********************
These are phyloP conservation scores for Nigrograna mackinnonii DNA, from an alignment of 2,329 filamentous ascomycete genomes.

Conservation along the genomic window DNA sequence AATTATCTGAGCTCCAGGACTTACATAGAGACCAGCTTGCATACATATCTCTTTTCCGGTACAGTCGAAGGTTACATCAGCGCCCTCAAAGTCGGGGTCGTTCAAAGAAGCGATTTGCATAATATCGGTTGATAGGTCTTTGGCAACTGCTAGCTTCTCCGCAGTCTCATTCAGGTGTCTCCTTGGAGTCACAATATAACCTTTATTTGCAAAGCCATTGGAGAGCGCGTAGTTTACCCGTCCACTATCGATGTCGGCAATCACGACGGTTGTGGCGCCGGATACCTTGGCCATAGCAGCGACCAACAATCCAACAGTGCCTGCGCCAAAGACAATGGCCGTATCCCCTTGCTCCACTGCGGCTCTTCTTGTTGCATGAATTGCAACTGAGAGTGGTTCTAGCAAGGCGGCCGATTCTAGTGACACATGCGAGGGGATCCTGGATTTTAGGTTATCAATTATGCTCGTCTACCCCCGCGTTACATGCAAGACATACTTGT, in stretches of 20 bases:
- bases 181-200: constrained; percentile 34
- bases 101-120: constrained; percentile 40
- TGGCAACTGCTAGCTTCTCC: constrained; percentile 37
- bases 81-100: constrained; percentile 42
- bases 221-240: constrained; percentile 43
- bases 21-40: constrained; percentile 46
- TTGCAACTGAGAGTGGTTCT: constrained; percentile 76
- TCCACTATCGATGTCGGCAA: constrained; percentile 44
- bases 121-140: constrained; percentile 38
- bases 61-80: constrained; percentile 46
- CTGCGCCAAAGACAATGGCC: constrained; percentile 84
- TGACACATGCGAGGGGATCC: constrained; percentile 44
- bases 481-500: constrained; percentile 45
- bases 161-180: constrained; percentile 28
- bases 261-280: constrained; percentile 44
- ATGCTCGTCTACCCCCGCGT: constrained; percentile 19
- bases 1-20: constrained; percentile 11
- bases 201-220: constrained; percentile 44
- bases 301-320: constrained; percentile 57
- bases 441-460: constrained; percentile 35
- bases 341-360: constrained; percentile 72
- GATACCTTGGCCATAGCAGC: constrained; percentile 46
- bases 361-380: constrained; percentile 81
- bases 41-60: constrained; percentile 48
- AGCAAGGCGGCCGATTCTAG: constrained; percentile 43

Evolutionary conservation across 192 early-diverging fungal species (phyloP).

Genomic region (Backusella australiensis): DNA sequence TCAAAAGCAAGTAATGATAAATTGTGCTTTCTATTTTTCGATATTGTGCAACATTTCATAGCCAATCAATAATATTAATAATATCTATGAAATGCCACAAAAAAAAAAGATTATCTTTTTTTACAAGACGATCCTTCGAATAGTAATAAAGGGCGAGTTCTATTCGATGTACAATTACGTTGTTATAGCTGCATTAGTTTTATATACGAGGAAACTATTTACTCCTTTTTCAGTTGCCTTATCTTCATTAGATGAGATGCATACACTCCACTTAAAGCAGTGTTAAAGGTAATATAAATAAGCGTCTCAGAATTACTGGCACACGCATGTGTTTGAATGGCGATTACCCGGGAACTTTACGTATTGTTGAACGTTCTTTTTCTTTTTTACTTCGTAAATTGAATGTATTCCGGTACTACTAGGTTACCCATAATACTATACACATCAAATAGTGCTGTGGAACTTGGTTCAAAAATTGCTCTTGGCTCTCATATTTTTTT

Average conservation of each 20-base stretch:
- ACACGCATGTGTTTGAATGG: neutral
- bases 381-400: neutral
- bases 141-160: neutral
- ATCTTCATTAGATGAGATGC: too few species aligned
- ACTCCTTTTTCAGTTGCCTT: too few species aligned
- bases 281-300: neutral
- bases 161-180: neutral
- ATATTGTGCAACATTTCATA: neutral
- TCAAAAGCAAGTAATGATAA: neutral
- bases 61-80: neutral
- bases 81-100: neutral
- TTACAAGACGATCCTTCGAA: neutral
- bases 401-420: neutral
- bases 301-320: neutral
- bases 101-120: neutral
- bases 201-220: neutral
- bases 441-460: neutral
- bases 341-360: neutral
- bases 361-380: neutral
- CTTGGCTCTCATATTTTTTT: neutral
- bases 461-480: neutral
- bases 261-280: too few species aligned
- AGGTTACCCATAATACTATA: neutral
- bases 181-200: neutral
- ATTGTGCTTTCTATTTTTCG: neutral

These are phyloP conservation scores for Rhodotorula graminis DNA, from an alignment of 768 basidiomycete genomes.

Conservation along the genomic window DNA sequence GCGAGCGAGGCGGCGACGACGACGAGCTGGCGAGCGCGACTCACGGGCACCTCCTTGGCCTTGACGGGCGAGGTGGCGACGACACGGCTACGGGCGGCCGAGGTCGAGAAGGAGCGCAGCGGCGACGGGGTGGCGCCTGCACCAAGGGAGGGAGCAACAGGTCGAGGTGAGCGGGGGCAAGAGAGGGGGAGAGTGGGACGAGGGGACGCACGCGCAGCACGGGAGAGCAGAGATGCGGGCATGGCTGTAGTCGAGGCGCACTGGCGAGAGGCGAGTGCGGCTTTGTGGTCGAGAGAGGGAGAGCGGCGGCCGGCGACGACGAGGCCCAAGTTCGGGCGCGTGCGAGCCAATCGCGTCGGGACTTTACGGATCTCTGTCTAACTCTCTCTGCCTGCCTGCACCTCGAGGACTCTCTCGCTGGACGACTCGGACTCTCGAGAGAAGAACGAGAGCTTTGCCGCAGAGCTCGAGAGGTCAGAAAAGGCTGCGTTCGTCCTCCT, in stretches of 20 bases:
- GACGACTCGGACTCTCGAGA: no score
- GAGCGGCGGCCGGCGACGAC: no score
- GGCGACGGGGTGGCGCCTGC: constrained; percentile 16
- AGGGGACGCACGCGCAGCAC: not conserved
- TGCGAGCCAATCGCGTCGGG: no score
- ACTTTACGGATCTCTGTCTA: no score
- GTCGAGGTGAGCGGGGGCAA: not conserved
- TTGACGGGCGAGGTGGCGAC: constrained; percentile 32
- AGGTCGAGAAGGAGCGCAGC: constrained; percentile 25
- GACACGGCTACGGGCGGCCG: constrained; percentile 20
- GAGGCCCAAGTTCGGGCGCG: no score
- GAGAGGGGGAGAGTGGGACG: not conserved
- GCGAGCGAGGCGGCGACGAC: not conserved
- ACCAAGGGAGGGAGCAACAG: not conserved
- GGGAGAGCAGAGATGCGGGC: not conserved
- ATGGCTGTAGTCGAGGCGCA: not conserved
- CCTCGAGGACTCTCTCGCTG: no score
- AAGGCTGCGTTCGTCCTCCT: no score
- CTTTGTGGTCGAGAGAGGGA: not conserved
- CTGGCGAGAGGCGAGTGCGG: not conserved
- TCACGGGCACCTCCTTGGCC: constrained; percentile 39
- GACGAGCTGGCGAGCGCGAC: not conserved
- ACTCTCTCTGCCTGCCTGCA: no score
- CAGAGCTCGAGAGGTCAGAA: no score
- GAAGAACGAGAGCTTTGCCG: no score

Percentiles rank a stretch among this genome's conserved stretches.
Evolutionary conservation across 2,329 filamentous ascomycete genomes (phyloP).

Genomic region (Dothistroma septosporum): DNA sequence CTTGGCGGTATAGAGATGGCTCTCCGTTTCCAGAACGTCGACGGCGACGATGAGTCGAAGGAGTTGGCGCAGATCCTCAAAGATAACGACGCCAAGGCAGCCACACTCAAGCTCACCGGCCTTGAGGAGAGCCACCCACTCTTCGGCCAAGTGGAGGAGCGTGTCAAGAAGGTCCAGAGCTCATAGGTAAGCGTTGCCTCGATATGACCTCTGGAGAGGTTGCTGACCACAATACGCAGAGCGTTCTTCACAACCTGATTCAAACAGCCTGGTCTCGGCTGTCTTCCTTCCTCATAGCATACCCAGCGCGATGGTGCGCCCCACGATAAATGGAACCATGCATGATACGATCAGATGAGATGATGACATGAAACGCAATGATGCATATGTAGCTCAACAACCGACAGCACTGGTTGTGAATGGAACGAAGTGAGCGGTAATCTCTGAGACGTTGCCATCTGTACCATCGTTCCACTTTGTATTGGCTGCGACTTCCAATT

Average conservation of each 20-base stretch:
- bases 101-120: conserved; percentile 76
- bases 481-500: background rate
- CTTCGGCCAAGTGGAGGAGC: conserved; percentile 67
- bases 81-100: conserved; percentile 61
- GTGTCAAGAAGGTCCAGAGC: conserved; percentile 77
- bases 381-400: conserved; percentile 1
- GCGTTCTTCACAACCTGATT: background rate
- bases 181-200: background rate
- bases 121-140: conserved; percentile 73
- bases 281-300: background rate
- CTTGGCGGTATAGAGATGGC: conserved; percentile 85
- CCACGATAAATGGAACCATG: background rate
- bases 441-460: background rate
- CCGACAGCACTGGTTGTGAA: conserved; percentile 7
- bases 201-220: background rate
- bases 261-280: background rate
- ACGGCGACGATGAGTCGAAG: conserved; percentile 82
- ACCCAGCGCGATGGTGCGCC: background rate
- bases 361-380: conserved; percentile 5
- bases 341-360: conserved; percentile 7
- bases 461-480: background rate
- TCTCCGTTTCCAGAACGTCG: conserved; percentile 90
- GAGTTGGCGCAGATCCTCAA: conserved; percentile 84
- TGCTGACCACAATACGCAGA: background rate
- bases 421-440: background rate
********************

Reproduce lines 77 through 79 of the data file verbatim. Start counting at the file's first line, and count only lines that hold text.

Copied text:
- CTGGCGAGAGGCGAGTGCGG: not conserved
- TCACGGGCACCTCCTTGGCC: constrained; percentile 39
- GACGAGCTGGCGAGCGCGAC: not conserved